While Trump said the United States would be willing to rejoin the accord if it could obtain more favourable terms, the three European leaders said the agreement cannot be renegotiated, “since it is a vital instrument for our planet, societies and economics.”

Germany’s environment minister underscored that Friday, saying “there will be no new deal with the United States” on climate change.

Barbara Hendricks told reporters in Berlin that other countries will fill the leadership vacuum left by the United States and the global climate would “survive” Trump’s maximum presidential term of eight years.

Frozen berries recalled over Hep A fears

A Victorian struck down with Hepatitis A was one of four cases nationally that prompted a recall of frozen berries across the state.


Entyce Food Ingredients has voluntarily recalled the Creative Gourmet Mixed Berries 300g product, sold at at IGA, Foodworks, Foodland, SPAR and Supabarn with a batch code of PP150118.

Victoria’s Deputy Chief Health Officer Dr Brett Sutton released a health alert to warn that the frozen berries were potentially linked with an outbreak of Hepatitis A infection.

“As of 2 June 2017, Australian health authorities have identified four cases of hepatitis A infection that were acquired in Australia in 2017 and involve the affected strain of hepatitis A virus,” the alert said.

“One of these cases is an individual who resides in Victoria.”

Anyone who has consumed Creative Gourmet frozen mixed berries 300g packs with a best-before date of 15 January 2021 may be at risk.

Food Standards Australia New Zealand chief executive Glen Neil said agencies were still testing to determine whether the mixed berries were the cause of the outbreak.

Entyce Food said that batch of berries were no longer being sold and no other batches were impacted.

The Victorian Health department said an initial test was inconclusive for Hepatitis A, while a secondary test cleared the berries of containing traces of the virus.

Two years ago multiple frozen berry brands were found to be contaminated with the virus, and a country-wide recall was issued.

The contaminated fruit was imported from China and Chile, but was packed in the regional Victorian town of Bairnsdale.

How a tax technicality is fuelling Australia’s black market shisha trade

A decade-old change in the way shisha tobacco is taxed may have opened the window for a booming black market trade, according to Australian Border Force officials.


The smugglers involved in the illicit trade of molasses tobacco, commonly known as shisha, could also be involved in larger trafficking rings, the officials said.

Law enforcement became suspicious when they noticed a drop in the amount of imported shisha declared to Customs, but no drop in the number of shisha smokers frequenting bars in Melbourne and Sydney.

“That tells me, indicatively, that we have an illegal molasses importation problem,” Border Force chief Roman Quaedvlieg said.

Officials told a Senate inquiry there was good evidence to suggest many importers were avoiding tax.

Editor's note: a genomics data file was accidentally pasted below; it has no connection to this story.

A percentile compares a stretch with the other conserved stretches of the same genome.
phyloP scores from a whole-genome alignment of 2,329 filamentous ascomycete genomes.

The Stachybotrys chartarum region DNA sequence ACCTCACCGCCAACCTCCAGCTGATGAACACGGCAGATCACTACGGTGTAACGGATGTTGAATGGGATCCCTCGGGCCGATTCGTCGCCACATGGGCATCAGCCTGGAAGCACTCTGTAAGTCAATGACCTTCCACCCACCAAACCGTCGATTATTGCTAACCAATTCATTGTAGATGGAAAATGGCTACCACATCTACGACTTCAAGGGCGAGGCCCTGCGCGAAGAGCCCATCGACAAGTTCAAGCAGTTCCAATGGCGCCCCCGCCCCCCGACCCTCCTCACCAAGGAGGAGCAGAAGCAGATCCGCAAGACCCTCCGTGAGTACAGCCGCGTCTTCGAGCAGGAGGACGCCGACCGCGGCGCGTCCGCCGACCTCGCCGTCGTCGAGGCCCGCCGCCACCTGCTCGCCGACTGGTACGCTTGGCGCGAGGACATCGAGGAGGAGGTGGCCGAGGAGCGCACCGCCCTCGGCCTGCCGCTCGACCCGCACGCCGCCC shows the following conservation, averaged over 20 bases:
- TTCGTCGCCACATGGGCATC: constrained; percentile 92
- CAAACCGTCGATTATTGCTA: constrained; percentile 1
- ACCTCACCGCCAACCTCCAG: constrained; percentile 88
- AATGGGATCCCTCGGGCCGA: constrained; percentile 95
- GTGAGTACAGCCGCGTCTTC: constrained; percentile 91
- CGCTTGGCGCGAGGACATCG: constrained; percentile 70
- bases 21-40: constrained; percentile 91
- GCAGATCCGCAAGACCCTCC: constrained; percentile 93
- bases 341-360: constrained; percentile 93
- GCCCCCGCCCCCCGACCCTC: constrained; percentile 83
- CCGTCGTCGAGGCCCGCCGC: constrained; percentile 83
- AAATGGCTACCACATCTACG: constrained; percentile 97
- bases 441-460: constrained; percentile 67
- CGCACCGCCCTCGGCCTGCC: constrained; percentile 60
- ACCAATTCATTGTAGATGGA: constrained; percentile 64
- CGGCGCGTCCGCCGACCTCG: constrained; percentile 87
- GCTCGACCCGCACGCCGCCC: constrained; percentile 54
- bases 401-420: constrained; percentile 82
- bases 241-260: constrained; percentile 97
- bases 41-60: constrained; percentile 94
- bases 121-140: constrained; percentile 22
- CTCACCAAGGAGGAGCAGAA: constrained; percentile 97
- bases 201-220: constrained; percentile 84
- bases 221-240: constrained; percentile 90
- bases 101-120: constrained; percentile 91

“The amount [of illegal shisha] we were seizing, compared to the amount that’s been declared for the purposes of duty…there was a big disparity,” Border Force’s Michael Outram said.

In 2008 tariff rules were changed so molasses tobacco was taxed based on its overall weight. That’s despite the wet, heavy substance containing more ingredients than just tobacco.

“Shisha contains sugar, it contains water,” said Nick Xenophon Team Senator Skye Kakoschke-Moore, who sits on a parliamentary inquiry into illicit tobacco.

“And so what happened was in an attempt to properly tax a tobacco product, I think it’s actually driven the market for this underground.

“When the tax office changed their treatment of shisha, I don’t think that they anticipated it would drive the market underground to the extent that it did and that in 10 years time we’d be in a situation where the majority of our shisha has been imported illegally.”


A “sensible policy-maker” would have anticipated that outcome, Senator Kakoschke-Moore told SBS World News.

The effect, according to business owners, has been a massive increase in cost.

One Melbourne shisha cafe told SBS World News prices had “doubled”, while another said they had “tripled”.

A third said they had switched from real molasses tobacco to herbal alternatives because they could no longer afford it.

“We lost 30 to 40 percent of our customers, due to the price rise,” Ali Adam, the owner of the Cafe Asmara shisha bar in Melbourne, told SBS World News.

He said the tax hike in 2008 left him with no choice but to pass costs on to his customers.

He said the black market trade for shisha is a “huge market”.

“[If] we start charging fair tax for this product, that will stop the smugglers. It will stop everything,” Mr Adam said. 


Border Force officials agree that there is a potential link between the high tax rate and the scale of the illegal trade.

“Obviously, when you get a change in regulation and a change in behaviour, some people will choose to comply and others will choose to try and avoid the duty,” Mr Outram told the Senate committee.

Border Force said they were “looking into” the problem and confirmed investigations had been carried out by the government’s Tobacco Strike Team, which received an $8 million funding boost in last year’s federal Budget.

One operation saw the seizure of 1.2 tonnes of molasses tobacco, a quantity that would avoid more than $1 million in tax, according to the Department of Immigration and Border Protection.  

Smugglers conceal loads in iron shelving, plates, bowls and industrial equipment, the department said.

“One of the areas of potential concern is the amount of money that can be raised and then sent back to other parts of the world for nefarious purposes,” Mr Quaedvlieg said. “That is another angle we are looking at.”

Senator Kakoschke-Moore agreed that those bringing in the illicit shisha may be involved in other kinds of trafficking.

“It could be quite sophisticated criminals operating in a broader criminal network,” she said.

“The AFP have said that they would only look at this issue if they believed that there was a link between the importation of shisha and broader criminal network involvement.”

THE FEED: Black Smoke – the illegal tobacco market